I am a person who welcomes change on a daily basis. This 2015, I have learned so many things: nothing is permanent, life won’t give you what you expect, and if you hold on to the little sands in your hands, you might not be able to move mountains. Since I’m rapidly on my way to being 30 in the next hundred days, my immature, fragile and child-like self is forcefully propelled into being an adult. It’s an insane transformation; I am still stuck into confusion whether I should be this or that, but while I can’t determine who I am now, I can say I am better than before.

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But sometimes, I look back at myself and then smile at that person. She has been beautiful. She was a lot afraid; anxious, most of the time. But she had a big heart. She was content with the little things, that surprisingly, she was slowly given something greater. If I was a different person, I’d like to embrace her and tell her I am proud of what she’s done.

Now, I feel I’m braver. I’m ready to be soiled and ready to crush things with my foot. I am also reckless, and it is not until today that I realized I have played with things I deemed harmless. I forgot my gear.

Thus, an apology.

About Bitching A Bit

It has been clear to me that the more I feel experienced about things, the more I feel I can bitch about it. Earlier this morning, I taught kids a song for their next Sunday performance. Nothing new; I’ve been doing this since what, 2008 and probably earlier. But something triggered my raspy side. Maybe it’s because the kids sing like they think they knew the song. It’s shirking and provocative, really, listening to them shouting at the top of their lungs, ahead of the notes, trying to look like know-it-alls.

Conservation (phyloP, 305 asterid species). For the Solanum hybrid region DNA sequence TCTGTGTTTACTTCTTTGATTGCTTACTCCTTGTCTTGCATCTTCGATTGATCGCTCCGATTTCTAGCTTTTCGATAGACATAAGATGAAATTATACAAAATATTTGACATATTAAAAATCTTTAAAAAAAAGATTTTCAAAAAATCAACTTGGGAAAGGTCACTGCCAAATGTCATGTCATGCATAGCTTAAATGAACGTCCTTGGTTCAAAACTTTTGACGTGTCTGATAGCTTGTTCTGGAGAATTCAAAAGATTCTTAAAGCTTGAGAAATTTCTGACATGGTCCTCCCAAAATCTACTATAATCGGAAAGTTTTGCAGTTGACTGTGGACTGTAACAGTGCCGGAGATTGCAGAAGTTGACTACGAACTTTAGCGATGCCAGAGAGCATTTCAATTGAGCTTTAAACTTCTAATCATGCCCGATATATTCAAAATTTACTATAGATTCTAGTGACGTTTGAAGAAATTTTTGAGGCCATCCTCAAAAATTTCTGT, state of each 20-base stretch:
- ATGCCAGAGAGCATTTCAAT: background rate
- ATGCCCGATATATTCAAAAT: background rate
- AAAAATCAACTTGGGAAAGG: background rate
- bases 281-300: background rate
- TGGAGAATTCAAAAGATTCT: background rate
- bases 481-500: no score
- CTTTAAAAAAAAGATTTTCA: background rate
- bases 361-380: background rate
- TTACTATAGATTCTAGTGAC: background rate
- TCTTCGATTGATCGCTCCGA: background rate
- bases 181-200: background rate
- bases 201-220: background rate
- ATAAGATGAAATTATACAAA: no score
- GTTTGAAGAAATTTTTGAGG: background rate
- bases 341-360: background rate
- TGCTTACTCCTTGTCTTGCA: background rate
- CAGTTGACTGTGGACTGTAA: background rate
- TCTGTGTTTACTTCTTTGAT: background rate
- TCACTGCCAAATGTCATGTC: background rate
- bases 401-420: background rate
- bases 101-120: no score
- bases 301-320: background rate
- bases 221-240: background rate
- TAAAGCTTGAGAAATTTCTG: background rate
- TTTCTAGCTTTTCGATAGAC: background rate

My stricter side got the best of me and we repeated the song over and over, stopping whenever I hear someone making a mistake. Call me terror! Call me B!

But as I am writing this, I realized that none of the kids know how to actually sing properly. All of them are self-taught, trying their best to accompany the music, warbling the words. This is a new experience for them. Sure, I let them taste a bit of my sour supremacy, but then I feel touched that this is an opportunity for them to just enjoy.

I still remember days when I just allow one or two practices for the kids. Three is too much. Not only am I worried that they’d be satiated with the whole practice, but the joy and heart won’t be there. It’ll be forced.

And so, I want to learn to balance both:  to teach the kids the right way, and let them have fun doing so. After all, a good teacher is all about a meaningful experience. Nothing in this world is all about logic; most of the times, it’s striking the right chords in the human soul.

That is what I want to do.

See you next Sunday, little lovelies.


The Weekend Closing: Celebrating the doors we need to close to get to the ones we need to open.